The murder of four homeless men in Chinatown over the weekend is a grim reminder of the link between untreated serious mental illness and violence.
People with mild anxiety disorders aren’t violent. People who receive effective treatment for psychosis aren’t violent. But Rodriguez “Randy” Santos is one who fell through the cracks of the system. He had been arrested more than a dozen times, including for assault, and reached a point of deterioration impossible to ignore by those who knew him. Men like Santos pose a serious threat to the community.
Many see in the Chinatown murders proof that Mayor Bill de Blasio’s ThriveNYC program has failed. It’s a sensible conclusion. But an unserious program shouldn’t be tasked with serious problems. What is going to happen to more than 1,000 seriously mentally ill individuals in the jail system in the wake of the Close Rikers decarceration initiative?
Thrive has virtually no role in planning for this development, which ranks among the most important mental health challenges facing the city. Whatever the future may bring for Thrive itself, we probably need to be looking outside that program for real solutions.
Santos’ story is instructive. To his neighbors, family members and fellow homeless people, he showed many signs of his dangerousness and the severity of his illness. Dangerous people need government supervision.
For the mentally ill, government can provide both inpatient and outpatient forms of supervision, coupled with treatment.
Perhaps Santos could have benefited from outpatient supervision, via New York’s Kendra’s Law, which allows judges to order those who need it to undergo psychiatric treatment. The mentally ill have high rates of homelessness and incarceration. Many studies have documented Kendra’s Law’s success at reducing homelessness and incarceration among participants.
But Kendra’s Law is for people that we expect can live safely in the community with appropriate supports. Santos probably needed long-term hospitalization.
New York, like many jurisdictions, has been cutting back on the use of inpatient care going back many decades. Some have the impression that “deinstitutionalization” was something that happened in the 1970s or ’80s. This is incorrect. Deinstitutionalization continues to this day, 30 years after its flaws became evident.
This has partly to do with the high cost of hospitalization. But it is also because legal advocates don’t trust authorities’ ability to assess who is truly dangerous and in need of involuntary treatment. No regulation on civil commitment is ever stringent enough for the advocacy community.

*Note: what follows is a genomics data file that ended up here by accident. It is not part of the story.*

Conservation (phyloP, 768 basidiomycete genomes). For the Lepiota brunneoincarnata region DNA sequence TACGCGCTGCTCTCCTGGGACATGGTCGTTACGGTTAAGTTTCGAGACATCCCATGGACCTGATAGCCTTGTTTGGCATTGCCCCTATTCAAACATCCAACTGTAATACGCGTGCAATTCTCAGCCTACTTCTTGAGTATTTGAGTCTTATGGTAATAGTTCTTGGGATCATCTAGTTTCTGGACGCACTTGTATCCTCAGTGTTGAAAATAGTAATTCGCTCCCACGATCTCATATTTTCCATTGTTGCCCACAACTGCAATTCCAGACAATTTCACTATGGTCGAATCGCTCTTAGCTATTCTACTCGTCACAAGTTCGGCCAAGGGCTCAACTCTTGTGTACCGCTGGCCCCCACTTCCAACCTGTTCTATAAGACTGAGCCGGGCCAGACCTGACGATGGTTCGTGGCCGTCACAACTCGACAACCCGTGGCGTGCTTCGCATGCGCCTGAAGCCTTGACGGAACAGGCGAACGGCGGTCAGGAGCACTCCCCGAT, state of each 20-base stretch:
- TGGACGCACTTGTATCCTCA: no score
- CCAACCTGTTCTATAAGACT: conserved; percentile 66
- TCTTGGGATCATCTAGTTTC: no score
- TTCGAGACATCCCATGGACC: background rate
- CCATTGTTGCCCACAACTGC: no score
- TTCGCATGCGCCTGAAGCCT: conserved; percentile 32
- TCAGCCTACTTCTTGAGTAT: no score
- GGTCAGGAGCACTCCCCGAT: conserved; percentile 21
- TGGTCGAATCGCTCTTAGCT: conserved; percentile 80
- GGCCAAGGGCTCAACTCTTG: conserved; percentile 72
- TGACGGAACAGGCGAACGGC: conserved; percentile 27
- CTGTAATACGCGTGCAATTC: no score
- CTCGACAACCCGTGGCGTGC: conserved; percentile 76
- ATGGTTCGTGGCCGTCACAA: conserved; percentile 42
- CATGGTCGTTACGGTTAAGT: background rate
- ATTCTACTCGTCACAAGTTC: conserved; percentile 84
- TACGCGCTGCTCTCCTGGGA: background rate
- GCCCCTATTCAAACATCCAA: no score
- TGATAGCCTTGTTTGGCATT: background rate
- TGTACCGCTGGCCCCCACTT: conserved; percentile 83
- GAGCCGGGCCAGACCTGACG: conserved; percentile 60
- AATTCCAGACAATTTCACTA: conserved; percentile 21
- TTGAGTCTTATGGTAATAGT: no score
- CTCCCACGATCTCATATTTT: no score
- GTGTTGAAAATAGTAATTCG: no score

We can’t keep cutting psychiatric beds if we want to craft an effective policy response to untreated serious mental illness and help the homeless. Untreated serious mental illness poses a serious threat to the non-mentally ill homeless.
Advocates insist that a homeless person is far more likely to be a victim of serious crime than a perpetrator. True. But they eschew the fact that when a homeless person is the victim of a crime, the perpetrator is usually another homeless person. That was the case with the Chinatown murders.
Crimes that happen in single-adult shelters are perpetrated by the homeless almost by definition. Whenever a street homeless person cites “unsafe conditions” as a reason for declining shelter, he is in effect saying that he is afraid of being robbed, assaulted or worse by another homeless person.
Expanding the use of commitment on an inpatient or outpatient basis would require targeting places where the untreated are likely to be found. The shelter system is one such place. The city estimates that there are about 10,700 “severely mentally ill” in the shelter system. There are more seriously mentally ill in shelters than in mental hospitals and jails combined.
We need to do more “in-reach” into shelters, specifically those for single adults suffering from mental illness, to identify candidates for outpatient and inpatient commitment. That would help reduce the risk of violence to the homeless and also improve the shelter system’s reputation among the street homeless.
At present, government institutions are under assault on both the left and the right. But whether it’s a question of outpatient or inpatient commitment, we need to trust government more. Some mentally ill people are simply eccentric and can handle unsupervised life in the community. But others are dangerous and at risk of profound deterioration without treatment. We need to place more trust in government’s ability to parse these two cases.
Civil commitment is a life-saving intervention. A reflexive skepticism toward state authority is no nobler than an uninformed faith in government. Our failures on mental health show why.
This piece originally appeared at the New York Post
Stephen Eide is a senior fellow at the Manhattan Institute and contributing editor of City Journal.
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